Netflix’s new comedy drama gives iconic gothic teen Wednesday Addams her own show under the watchful eye of the legendary Tim Burton, who executive produces and directs four of the eight episodes. Bringing a modern spin to the intricate character, Wednesday comes equipped with a riveting storyline, a compelling cast, and twists and turns throughout, all in classic Burton fashion.
Our story begins at Nancy Reagan High School where we are immediately captivated by Wednesday (Jenna Ortega). Her dress palette is dark, but this is of no surprise, as we know what to expect from her style. As she walks down the school hall, she turns the heads of all the students who, on the contrary, are dressed in bright, boastful colors. But amongst them all, she stands out and all eyes are on her. She’s bold, she isn’t afraid to be different, and she’s ready to take revenge on the bullies who heartlessly enclosed her brother Pugsley (Isaac Ordonez) into a locker.
Unfortunately for Wednesday, her actions result in her being expelled and shipped off to Nevermore Academy, a boarding school for misfits. As former students of the prestigious institution, Morticia (Catherine Zeta-Jones) and Gomez (Luis Guzmán) think their beloved daughter’s quirky personality will be a perfect fit for the school, but instead, she feels even more isolated amongst her new peers.
Though at first glance Nevermore seems a dull place she can’t wait to rid herself of, unexplainable events grab the attention of our whimsical protagonist. Wrapped up in a world of mystery and hungry for answers, Wednesday makes it her mission to unveil the secrets that plague this unfamiliar place she now calls home.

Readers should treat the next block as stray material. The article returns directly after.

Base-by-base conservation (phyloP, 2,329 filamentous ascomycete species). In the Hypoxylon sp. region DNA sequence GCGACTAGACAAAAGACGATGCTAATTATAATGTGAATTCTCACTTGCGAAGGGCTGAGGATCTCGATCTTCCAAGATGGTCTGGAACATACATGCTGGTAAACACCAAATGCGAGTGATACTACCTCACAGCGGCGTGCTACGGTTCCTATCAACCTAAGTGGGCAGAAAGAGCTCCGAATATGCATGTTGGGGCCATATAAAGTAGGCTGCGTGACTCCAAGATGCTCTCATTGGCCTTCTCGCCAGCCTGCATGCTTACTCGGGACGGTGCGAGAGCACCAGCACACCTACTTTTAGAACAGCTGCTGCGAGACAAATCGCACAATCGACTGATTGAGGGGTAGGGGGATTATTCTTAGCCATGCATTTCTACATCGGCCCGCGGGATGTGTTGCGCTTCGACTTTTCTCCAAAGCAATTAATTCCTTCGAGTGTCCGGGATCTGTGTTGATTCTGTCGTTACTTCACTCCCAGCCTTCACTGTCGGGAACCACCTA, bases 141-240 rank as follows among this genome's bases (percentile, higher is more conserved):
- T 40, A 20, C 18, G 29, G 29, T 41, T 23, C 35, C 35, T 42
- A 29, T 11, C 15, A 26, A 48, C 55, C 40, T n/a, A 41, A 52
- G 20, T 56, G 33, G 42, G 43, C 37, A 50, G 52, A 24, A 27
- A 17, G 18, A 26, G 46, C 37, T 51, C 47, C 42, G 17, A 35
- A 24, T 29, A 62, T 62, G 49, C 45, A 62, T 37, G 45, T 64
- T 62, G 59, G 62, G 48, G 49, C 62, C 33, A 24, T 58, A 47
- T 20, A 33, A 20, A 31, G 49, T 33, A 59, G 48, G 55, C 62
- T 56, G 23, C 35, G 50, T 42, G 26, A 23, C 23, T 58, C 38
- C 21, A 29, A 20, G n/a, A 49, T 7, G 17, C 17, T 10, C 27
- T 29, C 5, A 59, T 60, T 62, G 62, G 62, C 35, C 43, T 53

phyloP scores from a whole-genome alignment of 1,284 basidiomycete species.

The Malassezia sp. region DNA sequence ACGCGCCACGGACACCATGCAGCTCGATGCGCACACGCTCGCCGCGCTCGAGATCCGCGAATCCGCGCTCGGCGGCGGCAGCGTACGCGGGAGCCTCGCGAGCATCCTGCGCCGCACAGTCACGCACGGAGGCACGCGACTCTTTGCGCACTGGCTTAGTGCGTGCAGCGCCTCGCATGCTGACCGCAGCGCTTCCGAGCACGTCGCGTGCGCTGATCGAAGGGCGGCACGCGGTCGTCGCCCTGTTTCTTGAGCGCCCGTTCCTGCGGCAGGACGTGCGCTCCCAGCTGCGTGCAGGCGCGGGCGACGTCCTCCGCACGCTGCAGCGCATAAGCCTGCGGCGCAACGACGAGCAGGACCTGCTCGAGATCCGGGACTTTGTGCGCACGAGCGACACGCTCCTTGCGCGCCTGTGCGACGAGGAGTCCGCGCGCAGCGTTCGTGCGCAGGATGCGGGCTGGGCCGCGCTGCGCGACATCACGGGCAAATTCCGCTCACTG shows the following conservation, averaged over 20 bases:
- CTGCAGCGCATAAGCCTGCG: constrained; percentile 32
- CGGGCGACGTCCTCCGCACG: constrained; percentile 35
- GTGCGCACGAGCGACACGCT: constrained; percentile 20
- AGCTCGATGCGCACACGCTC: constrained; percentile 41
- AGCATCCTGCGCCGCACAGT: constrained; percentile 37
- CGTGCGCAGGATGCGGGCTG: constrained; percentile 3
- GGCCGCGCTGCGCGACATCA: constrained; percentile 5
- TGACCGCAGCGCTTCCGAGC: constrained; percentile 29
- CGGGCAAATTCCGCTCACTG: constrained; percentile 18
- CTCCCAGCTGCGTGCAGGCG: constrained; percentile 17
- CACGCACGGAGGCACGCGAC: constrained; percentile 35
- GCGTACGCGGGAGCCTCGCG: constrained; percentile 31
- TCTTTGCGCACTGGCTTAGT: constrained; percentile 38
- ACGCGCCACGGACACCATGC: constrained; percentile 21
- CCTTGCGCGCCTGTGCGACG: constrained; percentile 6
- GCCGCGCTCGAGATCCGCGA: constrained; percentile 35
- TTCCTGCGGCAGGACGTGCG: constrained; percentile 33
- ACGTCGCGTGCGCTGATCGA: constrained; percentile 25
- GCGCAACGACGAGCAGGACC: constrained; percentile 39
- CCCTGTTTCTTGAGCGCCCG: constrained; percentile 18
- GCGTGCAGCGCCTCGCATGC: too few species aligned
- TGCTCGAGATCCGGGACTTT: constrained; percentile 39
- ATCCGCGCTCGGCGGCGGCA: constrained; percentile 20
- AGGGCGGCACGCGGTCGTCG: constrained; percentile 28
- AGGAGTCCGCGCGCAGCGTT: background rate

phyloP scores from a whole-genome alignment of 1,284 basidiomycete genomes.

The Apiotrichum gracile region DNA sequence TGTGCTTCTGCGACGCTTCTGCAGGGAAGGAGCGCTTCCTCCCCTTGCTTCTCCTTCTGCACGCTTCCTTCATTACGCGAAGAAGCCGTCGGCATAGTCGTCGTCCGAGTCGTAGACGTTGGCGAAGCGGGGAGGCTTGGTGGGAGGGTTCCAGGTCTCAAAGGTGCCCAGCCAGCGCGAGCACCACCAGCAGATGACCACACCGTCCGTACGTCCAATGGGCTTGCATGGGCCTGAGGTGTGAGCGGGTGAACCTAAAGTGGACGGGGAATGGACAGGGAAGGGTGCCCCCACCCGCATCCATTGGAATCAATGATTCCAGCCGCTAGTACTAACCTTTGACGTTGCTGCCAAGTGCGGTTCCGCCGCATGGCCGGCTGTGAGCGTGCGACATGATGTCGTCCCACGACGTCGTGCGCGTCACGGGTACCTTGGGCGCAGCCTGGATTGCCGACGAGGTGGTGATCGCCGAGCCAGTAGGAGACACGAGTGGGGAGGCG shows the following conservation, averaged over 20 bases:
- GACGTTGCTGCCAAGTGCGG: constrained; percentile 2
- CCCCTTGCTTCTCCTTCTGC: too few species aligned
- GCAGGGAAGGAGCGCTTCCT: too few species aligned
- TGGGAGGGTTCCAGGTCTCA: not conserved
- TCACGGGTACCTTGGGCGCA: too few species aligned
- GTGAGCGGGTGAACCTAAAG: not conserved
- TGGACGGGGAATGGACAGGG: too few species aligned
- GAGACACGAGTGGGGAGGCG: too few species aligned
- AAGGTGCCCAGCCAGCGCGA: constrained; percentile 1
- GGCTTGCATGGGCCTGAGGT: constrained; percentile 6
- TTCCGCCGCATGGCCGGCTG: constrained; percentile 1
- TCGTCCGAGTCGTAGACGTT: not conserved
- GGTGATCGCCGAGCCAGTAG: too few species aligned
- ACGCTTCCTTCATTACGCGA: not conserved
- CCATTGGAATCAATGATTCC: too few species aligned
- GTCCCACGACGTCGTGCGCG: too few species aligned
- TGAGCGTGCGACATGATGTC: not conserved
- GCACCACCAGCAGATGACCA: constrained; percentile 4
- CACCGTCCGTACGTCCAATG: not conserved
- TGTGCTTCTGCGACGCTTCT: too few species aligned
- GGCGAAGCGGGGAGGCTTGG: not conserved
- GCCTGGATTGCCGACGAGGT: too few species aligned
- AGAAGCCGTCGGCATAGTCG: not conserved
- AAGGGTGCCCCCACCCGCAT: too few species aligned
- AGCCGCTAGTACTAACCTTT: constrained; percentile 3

Jenna Ortega is exceptional as Wednesday, and I would expect no less from such a talented actress who has built up quite the resume over the last few years, notably in the 2022 Scream sequel and the horror film X. Our leading lady is a rather complex individual, and Ortega’s ability to depict each of her characteristics so effortlessly and with such conviction is impressive. Wednesday’s deadpan humor is part of what makes her so entertaining and comedic to watch, and Ortega knows her subject, hitting every mark.
The Addams Family are certainly recognizable, but rather than creating carbon copies of their successors, each actor has their own character vision. Zeta-Jones brings elegance to Morticia and successfully captures a loving mother eager to connect with her teenage daughter. When it comes to playing Wednesday’s father, Guzmán takes a subtle approach. Gomez is a kind soul who will do anything for his family, but the performance is underwhelming, partnered with a lack of chemistry with Zeta-Jones that leaves more to be desired.
The family’s unmistakable theme song is absent, further individualizing this adaptation, with composers Danny Elfman and Chris Bacon delivering the score. Whether spooky, sincere, or mischievous, each track perfectly encapsulates Wednesday’s world at the appropriate moment, with the main title being a standout.
At Nevermore, various outcasts with differing personalities surround our central figure, adding balance and intrigue. Enid (Emma Myers) is Wednesday’s upbeat dorm roommate. She is polite, welcoming, and eager for her friendship, and Myers nails the role of a young woman seeking the approval of those around her. Another student, Joy (Bianca Barclay), is full of confidence and quite the match for Wednesday, clashing with our protagonist from the moment they meet. Barclay perfectly crafts the rival who doesn’t want her toes stepped on by the new kid on the block.